Is the Great Mirror Stagnation over?

“There hasn’t been much innovation with the mirror,” said Ming-Zher Poh, who, as a graduate student at the Massachusetts Institute of Technology, developed a bio-sensing system called the Medical Mirror.

Introduced in 2010, the Medical Mirror uses a camera to measure a person’s pulse rate based on slight variations in the brightness of the face as blood flows each time the heart pumps. A two-way mirror creates a reflection while keeping visible the pulse reading on a computer monitor behind the mirror’s surface.

And this:

Japanese electronics conglomerate Panasonic Corp. initially considered targeting household consumers with its digital mirror—a flat-screen display powered by a computer behind a two-way mirror—but the company decided to target business customers instead because of the price.

In July, Panasonic started accepting orders for its mirror—priced at nearly Y3 million ($38,000)—targeting physical rehabilitation centers.

At the Yokohama Rehabilitation Center in Japan, a test site for the device, 77-year-old Takao Yamamura uses the digital mirror to rehabilitate after suffering extensive nerve damage following a spinal cord infarction.

The full article is here.  One problem is that consumers do not buy new mirrors very often, plus they are used to prices below $38k.

Comments

Makes me think of the telescreens in Orwell's 1984, which could pick up changes in your pulse as well as being used for general spying.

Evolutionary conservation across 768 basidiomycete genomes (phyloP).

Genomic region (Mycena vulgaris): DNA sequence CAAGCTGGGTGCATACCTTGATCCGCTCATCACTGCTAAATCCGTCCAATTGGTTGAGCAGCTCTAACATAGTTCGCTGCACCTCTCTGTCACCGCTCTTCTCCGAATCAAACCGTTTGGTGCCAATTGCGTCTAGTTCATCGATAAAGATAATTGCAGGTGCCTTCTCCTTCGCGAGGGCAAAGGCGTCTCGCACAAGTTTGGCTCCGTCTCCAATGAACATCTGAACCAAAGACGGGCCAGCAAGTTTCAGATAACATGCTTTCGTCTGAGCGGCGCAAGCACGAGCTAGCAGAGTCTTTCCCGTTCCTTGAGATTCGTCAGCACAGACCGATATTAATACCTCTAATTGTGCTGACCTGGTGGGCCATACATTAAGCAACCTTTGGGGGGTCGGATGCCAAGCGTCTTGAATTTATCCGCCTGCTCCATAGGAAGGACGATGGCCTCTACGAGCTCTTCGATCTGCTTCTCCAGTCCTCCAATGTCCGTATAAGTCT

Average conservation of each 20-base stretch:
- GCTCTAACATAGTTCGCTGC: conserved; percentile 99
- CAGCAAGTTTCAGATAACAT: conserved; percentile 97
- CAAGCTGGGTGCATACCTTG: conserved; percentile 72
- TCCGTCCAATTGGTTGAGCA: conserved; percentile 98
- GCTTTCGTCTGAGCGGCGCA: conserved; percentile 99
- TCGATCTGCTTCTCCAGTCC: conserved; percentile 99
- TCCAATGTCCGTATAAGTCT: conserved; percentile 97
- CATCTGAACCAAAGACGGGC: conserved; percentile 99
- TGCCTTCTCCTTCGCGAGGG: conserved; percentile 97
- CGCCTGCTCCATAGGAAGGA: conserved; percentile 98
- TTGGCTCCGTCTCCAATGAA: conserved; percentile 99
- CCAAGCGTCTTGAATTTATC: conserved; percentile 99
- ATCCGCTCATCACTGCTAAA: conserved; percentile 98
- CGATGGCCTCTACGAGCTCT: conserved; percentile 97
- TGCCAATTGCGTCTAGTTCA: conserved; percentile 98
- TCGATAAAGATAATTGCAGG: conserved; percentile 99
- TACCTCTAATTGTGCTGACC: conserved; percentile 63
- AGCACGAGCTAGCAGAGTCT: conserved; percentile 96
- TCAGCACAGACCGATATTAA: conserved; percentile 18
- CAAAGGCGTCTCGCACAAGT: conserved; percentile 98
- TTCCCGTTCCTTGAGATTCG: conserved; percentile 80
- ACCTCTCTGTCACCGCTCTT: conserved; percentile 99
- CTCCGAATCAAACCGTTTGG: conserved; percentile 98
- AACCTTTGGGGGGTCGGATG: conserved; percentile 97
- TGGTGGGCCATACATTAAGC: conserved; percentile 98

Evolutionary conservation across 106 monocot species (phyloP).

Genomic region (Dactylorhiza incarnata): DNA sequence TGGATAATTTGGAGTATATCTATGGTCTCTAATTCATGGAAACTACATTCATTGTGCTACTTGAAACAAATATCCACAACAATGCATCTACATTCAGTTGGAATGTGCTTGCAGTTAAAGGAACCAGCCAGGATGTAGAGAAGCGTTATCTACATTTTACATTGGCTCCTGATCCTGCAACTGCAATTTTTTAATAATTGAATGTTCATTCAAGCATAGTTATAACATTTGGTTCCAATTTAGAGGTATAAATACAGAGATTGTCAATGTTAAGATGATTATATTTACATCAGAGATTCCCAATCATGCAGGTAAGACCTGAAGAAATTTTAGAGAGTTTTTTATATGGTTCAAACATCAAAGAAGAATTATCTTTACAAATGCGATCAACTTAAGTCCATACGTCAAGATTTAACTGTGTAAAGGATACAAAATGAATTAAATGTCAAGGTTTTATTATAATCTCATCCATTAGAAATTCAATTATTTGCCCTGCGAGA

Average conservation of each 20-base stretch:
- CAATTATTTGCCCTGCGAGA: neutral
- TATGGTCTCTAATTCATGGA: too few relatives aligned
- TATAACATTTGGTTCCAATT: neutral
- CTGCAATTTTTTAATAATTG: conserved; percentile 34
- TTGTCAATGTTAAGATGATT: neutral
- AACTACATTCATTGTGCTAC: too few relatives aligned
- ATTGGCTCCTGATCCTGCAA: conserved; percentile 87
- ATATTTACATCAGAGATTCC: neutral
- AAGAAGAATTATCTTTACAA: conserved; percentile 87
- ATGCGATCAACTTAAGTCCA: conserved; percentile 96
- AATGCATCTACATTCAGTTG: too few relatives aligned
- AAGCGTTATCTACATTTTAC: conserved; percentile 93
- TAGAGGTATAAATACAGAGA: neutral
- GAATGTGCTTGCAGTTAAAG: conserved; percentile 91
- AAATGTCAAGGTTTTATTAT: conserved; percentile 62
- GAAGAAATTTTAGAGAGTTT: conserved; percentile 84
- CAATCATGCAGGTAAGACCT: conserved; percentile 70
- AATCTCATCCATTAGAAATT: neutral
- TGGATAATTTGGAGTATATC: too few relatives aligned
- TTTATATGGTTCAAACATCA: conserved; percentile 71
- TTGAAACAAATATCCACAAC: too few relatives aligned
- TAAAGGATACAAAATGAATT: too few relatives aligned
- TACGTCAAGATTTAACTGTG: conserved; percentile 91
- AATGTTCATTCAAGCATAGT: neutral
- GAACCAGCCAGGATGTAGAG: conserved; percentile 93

i remember someone making a plane-ish mirror with non reversing optics.File under Mirror non-stagnation.

Mirror Inspector is a career I could really see myself doing.

Upon further reflection, I could see myself as mirror inspector supervisor.

ba-dump-bumb!

+2 in total.

the great mirror stagnation ended with this!
http://www.truemirror.com

h/t radiolab

Well, it will certainly bad luck when it breaks...

*be* bad luck

Mirror evolving a *lot* at the high end, where there is an actual need:

* Thin-film dielectric mirrors can have absurdly high reflectivities and can have precisely engineered spectral properties.
* Ever better tricks for making smoother surfaces are being used, and are needed to make use of high reflectivities.
* We are making adaptive mirrors which can compensate for refraction in the atmosphere.
* We are making bigger mirrors than before (for telescopes)
* We are inventing clever ways to make tiny mirrors (e.g. sticking dielectric films at the ends of optical fibres)

I'm sure there's more.

cidiel, I am totally agree with your thoughts. Keep doing these type of work.

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